Whill, The Electric Wheelchair Add-on, Takes Home TechCrunch Tokyo’s Grand Prize
Bucking the trend of more software-centric winners at TechCrunch Disrupts in the U.S., a hardware startup named Whill took home TechCrunch Tokyo's grand prize this week. Whill, an electric add-on that wheelchair users can use to go longer distances, picked up the grand prize of 1 million yen (or about $12,500). It turns a regular wheelchair into an electric vehicle or something like a Segway that goes around 12 miles per hour. The company is one of a handful of promising hardware startups that are emerging in the country while venerated hardware giants of the past like Sony and Panasonic see waves of layoffs amid competition from Korea, China and the U.S.
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WHILL TYPE-A

Bucking the trend of more software-centric winners at TechCrunch Disrupts in the U.S., a hardware startup named Whill took home TechCrunch Tokyo’s grand prize this week.

Whill, an electric add-on that wheelchair users can use to go longer distances, picked up the grand prize of 1 million yen (or about $12,500). It turns a regular wheelchair into an electric vehicle or something like a Segway that goes around 12 miles per hour. The company is one of a handful of promising hardware startups that are emerging in the country while venerated hardware giants of the past like Sony and Panasonic see waves of layoffs amid competition from Korea, China and the U.S.

Founded about two years ago with help from a rehabilitation center in Kanagawa, the company is made of designers that have worked at Nissan and Sony. They have two products. One is the original electric wheelchair add-on they showed off at the Tokyo Motor Show last year and then they also have a newer version of the idea that they’ll start retailing for about 500,000 Japanese yen (or about $6,100) this winter.

Sparta

The runner-up was Sparta, which makes 3D animation software. Animators can easily edit 3D models through a technology that turns them into clouds of points. Using a pen tool, graphic artists can delete or add bits of points to a 3D model. The video of the wine glass below demonstrates the technology better than I can explain it in words. There’s also an asset store where users can store and share data.

The company’s part of Open Network Lab’s seed accelerator and raised about 1 million Japanese yen (or $12,500) from them. They also took in about 590,000 Japanese yen from crowdfunding site Campfire, which is like Japan’s Kickstarter.

Shading Enhancement from sparta on Vimeo.

Meetrip

Meetrip is like a local version of Vayable, where users can sign up to find tour guides wherever they travel. The idea is to give people a more authentic travel experience with people who are actually from or know the place you’re going. The company has added 10 new cities in recent weeks and has about 1,000 local guides on the platform. For now, it’s mostly focused on Asia with availability in places like Jakarta, Taipei, Bangkok, Bali and Ho Chi Minh City. Tour guides usually cost around $10 to 20. Like Airbnb, Meetrip uses Facebook Connect to authenticate identities and build trust.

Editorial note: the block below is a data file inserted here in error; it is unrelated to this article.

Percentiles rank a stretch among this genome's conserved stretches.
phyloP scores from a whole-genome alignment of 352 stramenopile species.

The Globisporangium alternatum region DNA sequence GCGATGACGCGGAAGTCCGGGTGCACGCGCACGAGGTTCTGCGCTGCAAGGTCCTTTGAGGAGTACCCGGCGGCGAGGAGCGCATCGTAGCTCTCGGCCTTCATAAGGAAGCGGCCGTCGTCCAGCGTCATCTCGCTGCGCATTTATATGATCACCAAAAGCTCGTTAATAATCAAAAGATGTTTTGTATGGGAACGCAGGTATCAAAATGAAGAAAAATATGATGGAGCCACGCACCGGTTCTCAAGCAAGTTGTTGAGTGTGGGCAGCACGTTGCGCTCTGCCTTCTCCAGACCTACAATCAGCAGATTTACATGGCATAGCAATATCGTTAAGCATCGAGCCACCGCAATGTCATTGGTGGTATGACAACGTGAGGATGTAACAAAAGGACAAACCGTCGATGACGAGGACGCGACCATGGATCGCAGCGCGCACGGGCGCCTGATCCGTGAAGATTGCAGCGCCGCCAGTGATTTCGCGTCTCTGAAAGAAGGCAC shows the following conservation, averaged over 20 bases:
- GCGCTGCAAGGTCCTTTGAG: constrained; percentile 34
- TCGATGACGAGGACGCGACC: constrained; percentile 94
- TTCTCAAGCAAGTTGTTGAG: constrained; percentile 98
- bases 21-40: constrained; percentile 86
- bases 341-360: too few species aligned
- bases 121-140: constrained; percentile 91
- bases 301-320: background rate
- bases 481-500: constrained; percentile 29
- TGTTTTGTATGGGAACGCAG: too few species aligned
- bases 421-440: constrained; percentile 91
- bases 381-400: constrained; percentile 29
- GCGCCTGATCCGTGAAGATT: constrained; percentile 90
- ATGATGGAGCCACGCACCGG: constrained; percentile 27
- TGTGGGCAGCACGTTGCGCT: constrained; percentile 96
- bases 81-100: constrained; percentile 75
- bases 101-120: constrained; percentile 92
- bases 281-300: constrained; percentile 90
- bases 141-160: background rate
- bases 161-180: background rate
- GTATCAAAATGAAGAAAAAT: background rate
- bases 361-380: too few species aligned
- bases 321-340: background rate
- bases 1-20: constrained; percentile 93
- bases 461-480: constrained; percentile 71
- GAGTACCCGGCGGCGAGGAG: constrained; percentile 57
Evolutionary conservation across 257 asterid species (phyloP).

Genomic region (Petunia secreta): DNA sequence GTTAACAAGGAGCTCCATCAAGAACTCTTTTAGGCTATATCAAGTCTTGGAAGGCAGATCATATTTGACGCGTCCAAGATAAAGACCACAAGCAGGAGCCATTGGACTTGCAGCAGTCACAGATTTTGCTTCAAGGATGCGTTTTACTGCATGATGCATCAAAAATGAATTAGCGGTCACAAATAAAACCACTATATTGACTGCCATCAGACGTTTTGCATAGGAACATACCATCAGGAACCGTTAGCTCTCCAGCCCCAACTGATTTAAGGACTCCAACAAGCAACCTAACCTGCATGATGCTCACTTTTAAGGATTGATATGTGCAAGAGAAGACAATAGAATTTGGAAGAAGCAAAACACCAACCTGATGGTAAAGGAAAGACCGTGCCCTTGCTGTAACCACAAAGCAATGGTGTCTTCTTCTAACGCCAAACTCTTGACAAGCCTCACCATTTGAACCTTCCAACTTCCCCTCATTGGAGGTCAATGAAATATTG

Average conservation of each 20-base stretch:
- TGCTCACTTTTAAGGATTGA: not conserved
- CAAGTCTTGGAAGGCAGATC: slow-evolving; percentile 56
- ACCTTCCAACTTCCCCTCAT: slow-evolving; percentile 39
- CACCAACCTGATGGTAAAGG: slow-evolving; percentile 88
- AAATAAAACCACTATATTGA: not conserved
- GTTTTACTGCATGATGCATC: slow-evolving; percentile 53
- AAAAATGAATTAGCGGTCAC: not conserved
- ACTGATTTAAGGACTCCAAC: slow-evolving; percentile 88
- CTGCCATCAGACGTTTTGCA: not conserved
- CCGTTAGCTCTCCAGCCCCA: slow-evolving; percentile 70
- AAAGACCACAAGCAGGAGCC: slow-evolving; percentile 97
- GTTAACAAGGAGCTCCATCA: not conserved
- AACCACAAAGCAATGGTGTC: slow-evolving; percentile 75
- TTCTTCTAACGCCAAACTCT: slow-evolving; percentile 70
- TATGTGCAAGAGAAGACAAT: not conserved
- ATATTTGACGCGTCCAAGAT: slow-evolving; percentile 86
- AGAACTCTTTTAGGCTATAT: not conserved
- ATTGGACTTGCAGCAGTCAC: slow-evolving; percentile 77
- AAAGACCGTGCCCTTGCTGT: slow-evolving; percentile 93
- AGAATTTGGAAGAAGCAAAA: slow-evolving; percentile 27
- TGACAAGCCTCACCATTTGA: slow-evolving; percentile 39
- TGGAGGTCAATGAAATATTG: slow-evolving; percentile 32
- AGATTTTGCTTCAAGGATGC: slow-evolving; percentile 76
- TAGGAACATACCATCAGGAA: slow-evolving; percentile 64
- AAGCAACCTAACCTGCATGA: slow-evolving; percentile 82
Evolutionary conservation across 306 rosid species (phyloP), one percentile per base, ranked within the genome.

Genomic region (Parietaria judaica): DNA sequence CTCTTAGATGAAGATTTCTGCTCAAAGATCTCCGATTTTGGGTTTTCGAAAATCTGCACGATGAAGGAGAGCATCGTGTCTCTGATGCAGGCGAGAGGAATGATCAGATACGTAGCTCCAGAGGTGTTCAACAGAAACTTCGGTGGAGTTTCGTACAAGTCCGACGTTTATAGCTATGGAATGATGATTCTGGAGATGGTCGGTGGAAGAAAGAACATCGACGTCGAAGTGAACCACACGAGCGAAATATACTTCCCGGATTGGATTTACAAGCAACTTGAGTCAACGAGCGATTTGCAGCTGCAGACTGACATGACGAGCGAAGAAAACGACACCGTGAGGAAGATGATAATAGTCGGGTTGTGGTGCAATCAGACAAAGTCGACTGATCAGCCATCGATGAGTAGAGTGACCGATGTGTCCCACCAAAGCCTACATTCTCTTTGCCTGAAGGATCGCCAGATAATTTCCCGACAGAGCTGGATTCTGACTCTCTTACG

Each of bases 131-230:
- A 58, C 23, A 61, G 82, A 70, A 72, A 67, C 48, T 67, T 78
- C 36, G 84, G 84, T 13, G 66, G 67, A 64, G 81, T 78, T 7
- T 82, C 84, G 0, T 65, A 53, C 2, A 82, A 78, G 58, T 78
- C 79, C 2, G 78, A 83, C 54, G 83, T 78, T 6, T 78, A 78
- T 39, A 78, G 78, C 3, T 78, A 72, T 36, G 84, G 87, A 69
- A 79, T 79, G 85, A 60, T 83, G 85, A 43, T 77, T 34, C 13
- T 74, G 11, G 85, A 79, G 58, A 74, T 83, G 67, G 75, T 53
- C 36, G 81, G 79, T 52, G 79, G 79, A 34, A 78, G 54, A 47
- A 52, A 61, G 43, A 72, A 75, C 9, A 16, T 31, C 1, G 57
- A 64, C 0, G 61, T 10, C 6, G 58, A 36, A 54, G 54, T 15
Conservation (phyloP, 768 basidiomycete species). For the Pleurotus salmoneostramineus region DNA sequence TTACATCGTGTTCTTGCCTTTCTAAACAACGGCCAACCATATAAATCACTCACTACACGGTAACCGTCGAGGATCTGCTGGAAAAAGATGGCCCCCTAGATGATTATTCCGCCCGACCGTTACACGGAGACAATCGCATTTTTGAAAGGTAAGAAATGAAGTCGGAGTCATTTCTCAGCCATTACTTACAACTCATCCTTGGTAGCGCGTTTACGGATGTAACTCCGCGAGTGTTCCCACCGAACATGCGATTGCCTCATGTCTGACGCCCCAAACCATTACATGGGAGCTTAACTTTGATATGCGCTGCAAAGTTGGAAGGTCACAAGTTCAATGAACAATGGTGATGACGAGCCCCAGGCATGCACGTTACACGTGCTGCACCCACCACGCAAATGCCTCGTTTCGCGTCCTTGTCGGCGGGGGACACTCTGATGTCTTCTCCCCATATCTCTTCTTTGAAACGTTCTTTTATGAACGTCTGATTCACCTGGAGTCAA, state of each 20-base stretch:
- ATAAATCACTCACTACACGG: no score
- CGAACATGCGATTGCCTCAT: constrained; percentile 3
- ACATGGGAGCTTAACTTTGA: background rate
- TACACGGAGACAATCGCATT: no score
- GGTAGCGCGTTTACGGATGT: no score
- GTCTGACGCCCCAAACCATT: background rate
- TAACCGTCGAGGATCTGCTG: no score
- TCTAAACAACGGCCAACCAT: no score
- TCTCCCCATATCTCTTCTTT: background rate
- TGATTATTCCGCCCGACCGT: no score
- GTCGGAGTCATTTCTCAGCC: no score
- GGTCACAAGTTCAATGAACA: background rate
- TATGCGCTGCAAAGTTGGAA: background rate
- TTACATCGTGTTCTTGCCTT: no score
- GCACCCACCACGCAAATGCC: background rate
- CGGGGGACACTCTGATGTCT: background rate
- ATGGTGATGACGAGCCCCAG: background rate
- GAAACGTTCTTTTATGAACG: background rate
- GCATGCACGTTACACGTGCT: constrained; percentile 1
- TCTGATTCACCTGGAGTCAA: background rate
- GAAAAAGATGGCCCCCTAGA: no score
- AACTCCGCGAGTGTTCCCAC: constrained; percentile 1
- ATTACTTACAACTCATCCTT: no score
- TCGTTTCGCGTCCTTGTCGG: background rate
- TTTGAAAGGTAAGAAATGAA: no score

Gunosy Career

With Japan’s labor market becoming slightly less inflexible (after having a long cultural legacy where workers get lifetime employment), it’s inevitable that more services for job seekers are going to show up. Gunosy Career connects into Facebook and uses data mining to understand which openings might match a job seeker’s interests and experience. Instead of having to re-write your resume over and over again, users can just re-use their online profile like in LinkedIn. But LinkedIn doesn’t actually have a strong presence here locally, so that has left an opening for a more focused domestic competitor .

Smakul

With as much as 50 percent of all searches coming from smartphones, local businesses are increasingly missing out on prospective customers if they don’t have mobile-friendly websites. With Smakul, small enterprises like restaurants and hair salons can enter their phone numbers to automatically generate a smartphone-friendly site that scrapes information from their desktop-friendly webpages. The company has a freemium model with three tiers of service from free to 2,000 yen (or $25) a month to a fancier site that has an initial cost of 50,000 yen (or $625) and then monthly servicing costs.

C-FO

C-FO’s freee product is like Mint.com for small to medium businesses. It connects with the banking accounts to show inflows and outflows of cash, which helps cut down on paperwork. The product has yet to launch and the company is run by a former Google marketing manager named Sasaki Daisuke.

videogram

Videogram finds the most interesting snapshots from any given video to create a mosaic of stills. The idea is that Videogram will increase clickthrough rates and get users to watch more content. Right now, YouTube and other sites automatically suggest a still, but the company argues that it’s often not the best or more representative part of the video. Videogram analyzes brightness and other aspects in a given clip to find the very best ones.

Language Cloud

Language Cloud is a platform for language learning. It helps teachers manage assignments and tests. It also records audio of students practicing speaking, and compiles all of the clips so that a teacher can quickly go through dozens of sound files to correct errors.

The company says it’s already in about 7,000 schools and is working with language professors at Tokyo University to deploy it more widely. The company is backed by 500 Startups and Japan’s Digital Garage. It recently closed a seed round. They plan to monetize the platform by offering premium apps in a store.



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